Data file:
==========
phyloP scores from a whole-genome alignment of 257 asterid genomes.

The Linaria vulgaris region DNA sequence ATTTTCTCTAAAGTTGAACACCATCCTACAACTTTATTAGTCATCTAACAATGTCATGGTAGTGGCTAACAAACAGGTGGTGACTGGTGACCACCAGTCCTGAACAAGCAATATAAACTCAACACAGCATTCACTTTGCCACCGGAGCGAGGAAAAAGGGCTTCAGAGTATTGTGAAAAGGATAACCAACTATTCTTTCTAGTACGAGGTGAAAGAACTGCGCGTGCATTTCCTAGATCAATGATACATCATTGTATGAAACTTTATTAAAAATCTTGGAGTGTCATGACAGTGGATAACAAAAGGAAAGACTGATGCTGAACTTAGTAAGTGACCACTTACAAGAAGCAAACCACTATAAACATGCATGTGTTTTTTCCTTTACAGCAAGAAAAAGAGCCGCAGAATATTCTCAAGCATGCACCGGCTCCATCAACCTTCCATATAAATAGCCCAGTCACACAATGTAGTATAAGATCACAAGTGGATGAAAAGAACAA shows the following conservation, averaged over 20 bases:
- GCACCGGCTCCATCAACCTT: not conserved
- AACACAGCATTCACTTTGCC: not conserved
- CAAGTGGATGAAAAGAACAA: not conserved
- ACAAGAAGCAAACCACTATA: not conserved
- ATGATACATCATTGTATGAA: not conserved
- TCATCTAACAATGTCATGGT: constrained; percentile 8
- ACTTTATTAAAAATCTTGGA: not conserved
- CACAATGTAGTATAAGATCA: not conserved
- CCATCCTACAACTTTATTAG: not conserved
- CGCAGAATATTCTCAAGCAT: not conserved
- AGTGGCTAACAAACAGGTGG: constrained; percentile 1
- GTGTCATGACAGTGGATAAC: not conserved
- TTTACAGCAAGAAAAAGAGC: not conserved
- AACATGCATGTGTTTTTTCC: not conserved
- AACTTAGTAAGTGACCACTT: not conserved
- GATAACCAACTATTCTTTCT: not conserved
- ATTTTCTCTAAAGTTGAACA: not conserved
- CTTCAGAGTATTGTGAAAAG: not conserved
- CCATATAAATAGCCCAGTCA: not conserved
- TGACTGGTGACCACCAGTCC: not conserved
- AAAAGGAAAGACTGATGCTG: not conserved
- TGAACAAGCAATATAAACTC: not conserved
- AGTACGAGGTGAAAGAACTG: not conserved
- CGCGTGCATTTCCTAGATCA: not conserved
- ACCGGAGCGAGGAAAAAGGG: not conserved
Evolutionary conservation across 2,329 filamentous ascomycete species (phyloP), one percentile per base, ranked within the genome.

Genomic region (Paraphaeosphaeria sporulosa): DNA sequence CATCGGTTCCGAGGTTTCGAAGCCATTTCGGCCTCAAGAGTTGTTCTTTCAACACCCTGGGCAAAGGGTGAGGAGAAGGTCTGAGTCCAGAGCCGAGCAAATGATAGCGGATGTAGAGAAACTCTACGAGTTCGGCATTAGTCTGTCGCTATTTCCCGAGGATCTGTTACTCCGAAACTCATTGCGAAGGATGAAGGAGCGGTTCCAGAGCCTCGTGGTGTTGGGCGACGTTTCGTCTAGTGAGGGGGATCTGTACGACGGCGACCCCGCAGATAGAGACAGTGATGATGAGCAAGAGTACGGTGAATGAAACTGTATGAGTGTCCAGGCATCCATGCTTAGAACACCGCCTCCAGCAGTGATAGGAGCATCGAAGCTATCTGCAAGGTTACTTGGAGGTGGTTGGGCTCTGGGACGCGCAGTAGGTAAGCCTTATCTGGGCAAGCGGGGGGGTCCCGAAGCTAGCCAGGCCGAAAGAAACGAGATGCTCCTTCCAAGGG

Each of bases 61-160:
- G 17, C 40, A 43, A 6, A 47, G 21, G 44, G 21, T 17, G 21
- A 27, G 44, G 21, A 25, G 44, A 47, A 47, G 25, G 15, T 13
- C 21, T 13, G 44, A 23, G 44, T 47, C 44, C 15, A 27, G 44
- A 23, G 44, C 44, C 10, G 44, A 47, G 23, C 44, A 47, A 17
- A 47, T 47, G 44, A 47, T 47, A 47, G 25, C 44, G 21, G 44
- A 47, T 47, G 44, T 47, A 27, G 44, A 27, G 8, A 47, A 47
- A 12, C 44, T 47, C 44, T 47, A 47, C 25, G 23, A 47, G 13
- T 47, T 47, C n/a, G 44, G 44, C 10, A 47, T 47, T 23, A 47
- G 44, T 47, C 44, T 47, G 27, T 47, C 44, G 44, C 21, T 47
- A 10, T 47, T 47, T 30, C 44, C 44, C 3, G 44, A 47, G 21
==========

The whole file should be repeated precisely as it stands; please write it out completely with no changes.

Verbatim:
phyloP scores from a whole-genome alignment of 257 asterid genomes.

The Linaria vulgaris region DNA sequence ATTTTCTCTAAAGTTGAACACCATCCTACAACTTTATTAGTCATCTAACAATGTCATGGTAGTGGCTAACAAACAGGTGGTGACTGGTGACCACCAGTCCTGAACAAGCAATATAAACTCAACACAGCATTCACTTTGCCACCGGAGCGAGGAAAAAGGGCTTCAGAGTATTGTGAAAAGGATAACCAACTATTCTTTCTAGTACGAGGTGAAAGAACTGCGCGTGCATTTCCTAGATCAATGATACATCATTGTATGAAACTTTATTAAAAATCTTGGAGTGTCATGACAGTGGATAACAAAAGGAAAGACTGATGCTGAACTTAGTAAGTGACCACTTACAAGAAGCAAACCACTATAAACATGCATGTGTTTTTTCCTTTACAGCAAGAAAAAGAGCCGCAGAATATTCTCAAGCATGCACCGGCTCCATCAACCTTCCATATAAATAGCCCAGTCACACAATGTAGTATAAGATCACAAGTGGATGAAAAGAACAA shows the following conservation, averaged over 20 bases:
- GCACCGGCTCCATCAACCTT: not conserved
- AACACAGCATTCACTTTGCC: not conserved
- CAAGTGGATGAAAAGAACAA: not conserved
- ACAAGAAGCAAACCACTATA: not conserved
- ATGATACATCATTGTATGAA: not conserved
- TCATCTAACAATGTCATGGT: constrained; percentile 8
- ACTTTATTAAAAATCTTGGA: not conserved
- CACAATGTAGTATAAGATCA: not conserved
- CCATCCTACAACTTTATTAG: not conserved
- CGCAGAATATTCTCAAGCAT: not conserved
- AGTGGCTAACAAACAGGTGG: constrained; percentile 1
- GTGTCATGACAGTGGATAAC: not conserved
- TTTACAGCAAGAAAAAGAGC: not conserved
- AACATGCATGTGTTTTTTCC: not conserved
- AACTTAGTAAGTGACCACTT: not conserved
- GATAACCAACTATTCTTTCT: not conserved
- ATTTTCTCTAAAGTTGAACA: not conserved
- CTTCAGAGTATTGTGAAAAG: not conserved
- CCATATAAATAGCCCAGTCA: not conserved
- TGACTGGTGACCACCAGTCC: not conserved
- AAAAGGAAAGACTGATGCTG: not conserved
- TGAACAAGCAATATAAACTC: not conserved
- AGTACGAGGTGAAAGAACTG: not conserved
- CGCGTGCATTTCCTAGATCA: not conserved
- ACCGGAGCGAGGAAAAAGGG: not conserved
Evolutionary conservation across 2,329 filamentous ascomycete species (phyloP), one percentile per base, ranked within the genome.

Genomic region (Paraphaeosphaeria sporulosa): DNA sequence CATCGGTTCCGAGGTTTCGAAGCCATTTCGGCCTCAAGAGTTGTTCTTTCAACACCCTGGGCAAAGGGTGAGGAGAAGGTCTGAGTCCAGAGCCGAGCAAATGATAGCGGATGTAGAGAAACTCTACGAGTTCGGCATTAGTCTGTCGCTATTTCCCGAGGATCTGTTACTCCGAAACTCATTGCGAAGGATGAAGGAGCGGTTCCAGAGCCTCGTGGTGTTGGGCGACGTTTCGTCTAGTGAGGGGGATCTGTACGACGGCGACCCCGCAGATAGAGACAGTGATGATGAGCAAGAGTACGGTGAATGAAACTGTATGAGTGTCCAGGCATCCATGCTTAGAACACCGCCTCCAGCAGTGATAGGAGCATCGAAGCTATCTGCAAGGTTACTTGGAGGTGGTTGGGCTCTGGGACGCGCAGTAGGTAAGCCTTATCTGGGCAAGCGGGGGGGTCCCGAAGCTAGCCAGGCCGAAAGAAACGAGATGCTCCTTCCAAGGG

Each of bases 61-160:
- G 17, C 40, A 43, A 6, A 47, G 21, G 44, G 21, T 17, G 21
- A 27, G 44, G 21, A 25, G 44, A 47, A 47, G 25, G 15, T 13
- C 21, T 13, G 44, A 23, G 44, T 47, C 44, C 15, A 27, G 44
- A 23, G 44, C 44, C 10, G 44, A 47, G 23, C 44, A 47, A 17
- A 47, T 47, G 44, A 47, T 47, A 47, G 25, C 44, G 21, G 44
- A 47, T 47, G 44, T 47, A 27, G 44, A 27, G 8, A 47, A 47
- A 12, C 44, T 47, C 44, T 47, A 47, C 25, G 23, A 47, G 13
- T 47, T 47, C n/a, G 44, G 44, C 10, A 47, T 47, T 23, A 47
- G 44, T 47, C 44, T 47, G 27, T 47, C 44, G 44, C 21, T 47
- A 10, T 47, T 47, T 30, C 44, C 44, C 3, G 44, A 47, G 21